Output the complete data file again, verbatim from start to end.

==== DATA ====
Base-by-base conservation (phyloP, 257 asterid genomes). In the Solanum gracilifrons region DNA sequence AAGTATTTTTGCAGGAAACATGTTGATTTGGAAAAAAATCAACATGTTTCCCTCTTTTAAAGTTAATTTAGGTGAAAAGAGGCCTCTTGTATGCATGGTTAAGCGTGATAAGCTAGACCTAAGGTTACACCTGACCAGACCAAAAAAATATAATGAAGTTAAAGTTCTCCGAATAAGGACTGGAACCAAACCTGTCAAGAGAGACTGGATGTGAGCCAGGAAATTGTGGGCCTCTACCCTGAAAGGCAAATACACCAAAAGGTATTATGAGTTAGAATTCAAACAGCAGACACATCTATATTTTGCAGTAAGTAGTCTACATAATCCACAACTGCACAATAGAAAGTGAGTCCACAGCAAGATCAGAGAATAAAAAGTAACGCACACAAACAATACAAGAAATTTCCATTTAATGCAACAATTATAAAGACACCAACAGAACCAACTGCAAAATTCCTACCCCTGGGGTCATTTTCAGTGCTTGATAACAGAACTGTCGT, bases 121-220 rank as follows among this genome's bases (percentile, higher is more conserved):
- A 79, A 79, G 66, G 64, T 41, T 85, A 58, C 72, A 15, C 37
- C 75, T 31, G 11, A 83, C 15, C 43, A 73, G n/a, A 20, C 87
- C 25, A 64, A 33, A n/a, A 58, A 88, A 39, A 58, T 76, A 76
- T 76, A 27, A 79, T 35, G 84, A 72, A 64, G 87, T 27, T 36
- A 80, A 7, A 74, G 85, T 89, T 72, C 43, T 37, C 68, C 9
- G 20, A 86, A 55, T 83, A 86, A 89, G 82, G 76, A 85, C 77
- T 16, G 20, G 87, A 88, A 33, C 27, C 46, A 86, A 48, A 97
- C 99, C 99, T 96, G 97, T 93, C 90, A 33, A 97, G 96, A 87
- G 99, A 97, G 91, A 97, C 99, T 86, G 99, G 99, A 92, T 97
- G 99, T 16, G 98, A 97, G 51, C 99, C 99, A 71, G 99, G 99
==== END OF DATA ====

Base-by-base conservation (phyloP, 257 asterid genomes). In the Solanum gracilifrons region DNA sequence AAGTATTTTTGCAGGAAACATGTTGATTTGGAAAAAAATCAACATGTTTCCCTCTTTTAAAGTTAATTTAGGTGAAAAGAGGCCTCTTGTATGCATGGTTAAGCGTGATAAGCTAGACCTAAGGTTACACCTGACCAGACCAAAAAAATATAATGAAGTTAAAGTTCTCCGAATAAGGACTGGAACCAAACCTGTCAAGAGAGACTGGATGTGAGCCAGGAAATTGTGGGCCTCTACCCTGAAAGGCAAATACACCAAAAGGTATTATGAGTTAGAATTCAAACAGCAGACACATCTATATTTTGCAGTAAGTAGTCTACATAATCCACAACTGCACAATAGAAAGTGAGTCCACAGCAAGATCAGAGAATAAAAAGTAACGCACACAAACAATACAAGAAATTTCCATTTAATGCAACAATTATAAAGACACCAACAGAACCAACTGCAAAATTCCTACCCCTGGGGTCATTTTCAGTGCTTGATAACAGAACTGTCGT, bases 121-220 rank as follows among this genome's bases (percentile, higher is more conserved):
- A 79, A 79, G 66, G 64, T 41, T 85, A 58, C 72, A 15, C 37
- C 75, T 31, G 11, A 83, C 15, C 43, A 73, G n/a, A 20, C 87
- C 25, A 64, A 33, A n/a, A 58, A 88, A 39, A 58, T 76, A 76
- T 76, A 27, A 79, T 35, G 84, A 72, A 64, G 87, T 27, T 36
- A 80, A 7, A 74, G 85, T 89, T 72, C 43, T 37, C 68, C 9
- G 20, A 86, A 55, T 83, A 86, A 89, G 82, G 76, A 85, C 77
- T 16, G 20, G 87, A 88, A 33, C 27, C 46, A 86, A 48, A 97
- C 99, C 99, T 96, G 97, T 93, C 90, A 33, A 97, G 96, A 87
- G 99, A 97, G 91, A 97, C 99, T 86, G 99, G 99, A 92, T 97
- G 99, T 16, G 98, A 97, G 51, C 99, C 99, A 71, G 99, G 99